The Long Walk 2nd Anniversary Scrapbook

My name is Leonard James, I am a secondary Science teacher at a comprehensive school in England. I have been teaching for eight years and have been promoted to middle leadership during this time. The Long Walk is an outlet for my personal concerns and frustrations about British education. Here I outline said concerns and provide links to the archive of blogposts.

The educational establishment

A circus sits at the summit of the British education systems managemental hierarchy. It is a toxic mix of empire building CEOs, consultants, gurus, bureaucrats and politicians. They are divorced from, and therefore ignorant about, the everyday business of schools. They manage from afar via endless specifications, targets and compliance checking. The following series of blogs highlight some of the unintended consequences of this management style:

Task Saturation

Educational Platitudes #4: ‘..we’ve all taught a crap lesson’

Claim your College: Three questions from a sceptic

Thoughts from the Frontline: Stress

Verbal Irony: Nicky Morgan writes about government reform

Mixed Bag: The Paradixical Tenure of Education Secretary Gove

Educational Platitudes #1: ‘Kayliegh wants to do well’

What do Ofsted have to say about Science curriculums?

Ofsted Data Dashboards: Spot the Difference

Methods for Attaining League Table Altitude

%5 A*-C inc EM

Mandatory Optimism

ERSC Miss the Elephant in the Room

Minions of Ofsted Part 1: High Stakes Lesson Observations

Minions of Ofsted Part 2: Learning Walks

Minions of Ofsted Part 3: The Consultants

The New Ofsted Data Dashboards Reward Science Departments who Game the Examination System

School choice, competition and the Free Market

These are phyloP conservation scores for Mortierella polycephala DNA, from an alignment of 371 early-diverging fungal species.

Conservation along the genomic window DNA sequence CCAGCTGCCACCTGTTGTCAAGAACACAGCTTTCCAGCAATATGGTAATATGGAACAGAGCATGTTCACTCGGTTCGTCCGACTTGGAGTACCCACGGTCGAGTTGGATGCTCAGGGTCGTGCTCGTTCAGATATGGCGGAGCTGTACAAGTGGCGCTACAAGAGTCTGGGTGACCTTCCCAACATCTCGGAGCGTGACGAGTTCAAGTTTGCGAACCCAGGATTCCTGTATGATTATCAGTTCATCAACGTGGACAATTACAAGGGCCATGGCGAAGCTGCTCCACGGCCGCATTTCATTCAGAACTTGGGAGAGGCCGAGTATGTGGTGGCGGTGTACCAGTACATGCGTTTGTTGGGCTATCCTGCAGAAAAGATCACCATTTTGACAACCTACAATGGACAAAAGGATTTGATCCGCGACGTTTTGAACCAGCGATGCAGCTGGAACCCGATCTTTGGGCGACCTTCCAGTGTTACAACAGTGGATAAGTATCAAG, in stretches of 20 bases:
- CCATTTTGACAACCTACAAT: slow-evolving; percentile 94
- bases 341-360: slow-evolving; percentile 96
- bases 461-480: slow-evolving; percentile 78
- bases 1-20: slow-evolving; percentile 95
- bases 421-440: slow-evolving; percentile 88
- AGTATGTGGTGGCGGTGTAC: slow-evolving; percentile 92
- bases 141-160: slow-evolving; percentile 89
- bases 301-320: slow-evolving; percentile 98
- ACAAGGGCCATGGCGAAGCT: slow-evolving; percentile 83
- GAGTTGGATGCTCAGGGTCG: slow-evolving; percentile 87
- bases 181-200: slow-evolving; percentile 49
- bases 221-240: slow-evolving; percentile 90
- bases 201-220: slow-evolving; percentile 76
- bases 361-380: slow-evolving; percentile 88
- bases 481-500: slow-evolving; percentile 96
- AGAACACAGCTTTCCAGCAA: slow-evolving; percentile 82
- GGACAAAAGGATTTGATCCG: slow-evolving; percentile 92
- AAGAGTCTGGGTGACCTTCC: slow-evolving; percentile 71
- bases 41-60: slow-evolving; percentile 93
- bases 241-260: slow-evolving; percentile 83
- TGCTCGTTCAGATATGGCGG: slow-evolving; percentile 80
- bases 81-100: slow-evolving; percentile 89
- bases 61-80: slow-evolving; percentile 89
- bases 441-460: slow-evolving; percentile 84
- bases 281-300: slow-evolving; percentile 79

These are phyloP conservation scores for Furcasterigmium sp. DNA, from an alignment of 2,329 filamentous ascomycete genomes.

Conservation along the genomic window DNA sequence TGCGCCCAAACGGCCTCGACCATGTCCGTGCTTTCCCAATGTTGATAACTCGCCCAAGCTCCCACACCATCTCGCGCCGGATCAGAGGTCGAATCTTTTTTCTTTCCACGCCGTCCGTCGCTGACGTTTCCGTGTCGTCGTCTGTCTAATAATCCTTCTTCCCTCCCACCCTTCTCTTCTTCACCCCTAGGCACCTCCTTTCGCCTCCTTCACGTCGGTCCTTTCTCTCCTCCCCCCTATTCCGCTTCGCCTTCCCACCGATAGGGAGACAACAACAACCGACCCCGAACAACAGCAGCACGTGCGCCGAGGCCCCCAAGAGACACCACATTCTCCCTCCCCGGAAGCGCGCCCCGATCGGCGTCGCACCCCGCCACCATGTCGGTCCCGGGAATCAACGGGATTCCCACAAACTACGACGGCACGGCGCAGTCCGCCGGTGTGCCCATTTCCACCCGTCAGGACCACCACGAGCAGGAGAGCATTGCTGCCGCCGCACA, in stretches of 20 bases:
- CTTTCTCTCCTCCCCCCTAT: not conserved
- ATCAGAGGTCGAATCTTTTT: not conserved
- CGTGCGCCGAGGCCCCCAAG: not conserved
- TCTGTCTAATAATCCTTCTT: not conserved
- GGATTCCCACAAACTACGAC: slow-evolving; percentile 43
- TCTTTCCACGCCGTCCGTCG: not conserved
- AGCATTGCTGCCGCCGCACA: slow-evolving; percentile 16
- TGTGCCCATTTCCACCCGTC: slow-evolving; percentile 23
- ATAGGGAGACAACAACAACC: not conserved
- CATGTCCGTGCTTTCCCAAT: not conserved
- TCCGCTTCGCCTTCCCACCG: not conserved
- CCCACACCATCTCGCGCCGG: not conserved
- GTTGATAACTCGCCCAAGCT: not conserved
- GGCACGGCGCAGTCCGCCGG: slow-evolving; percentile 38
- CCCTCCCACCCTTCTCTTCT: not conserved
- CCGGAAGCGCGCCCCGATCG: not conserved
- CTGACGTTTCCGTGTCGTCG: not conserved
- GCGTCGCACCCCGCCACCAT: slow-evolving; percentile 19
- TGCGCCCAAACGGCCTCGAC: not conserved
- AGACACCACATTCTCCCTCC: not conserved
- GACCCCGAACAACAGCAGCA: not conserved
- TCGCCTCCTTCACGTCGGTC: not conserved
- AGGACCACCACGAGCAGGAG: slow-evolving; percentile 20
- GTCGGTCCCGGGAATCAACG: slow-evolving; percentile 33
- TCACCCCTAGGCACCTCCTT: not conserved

The problems described above are exacerbated by personalities within the educational establishment who can’t get along. Some members of the educational establishment are monetarists (mainly CEOs and some politicians) pushing for an education system based on free market principles. The following posts describe how teachers and their work are or might be affected by this sort of thinking:

On the DfE Academies and Autonomy Report Part 1: Poor Methodology

Educational Platitudes #3: ‘aiming for excellence..’

On the Staffroom Debate

Educational Platitudes #2: ‘I’m passionate about…’

Injecting Competition: A response to Gabriel Sahlgren and Julian Le Grand

Teaching is a McJob Part 1: Low Pay

Teaching is a McJob Part 2: Low Prestige

Teaching is a McJob Part 3: No Training

Progressive education

Many of those within the educational establishment (who are described by Michael Gove as ‘the blob’) reject liberal education in favour of child centered ‘progressive’ pedagogy. This pedagogy undermines the authority of adults, has contributed to a national behaviour crisis and is detrimental to learning:

On the October Twitterstorm: “No Excuses” Charters

On the Gove Rogue Meme

A Response to Mitra Part 1: Education and Employability

A Response to Mitra Part 2: Classroom Pedagogy

A Response to Mitra Part 3: The Past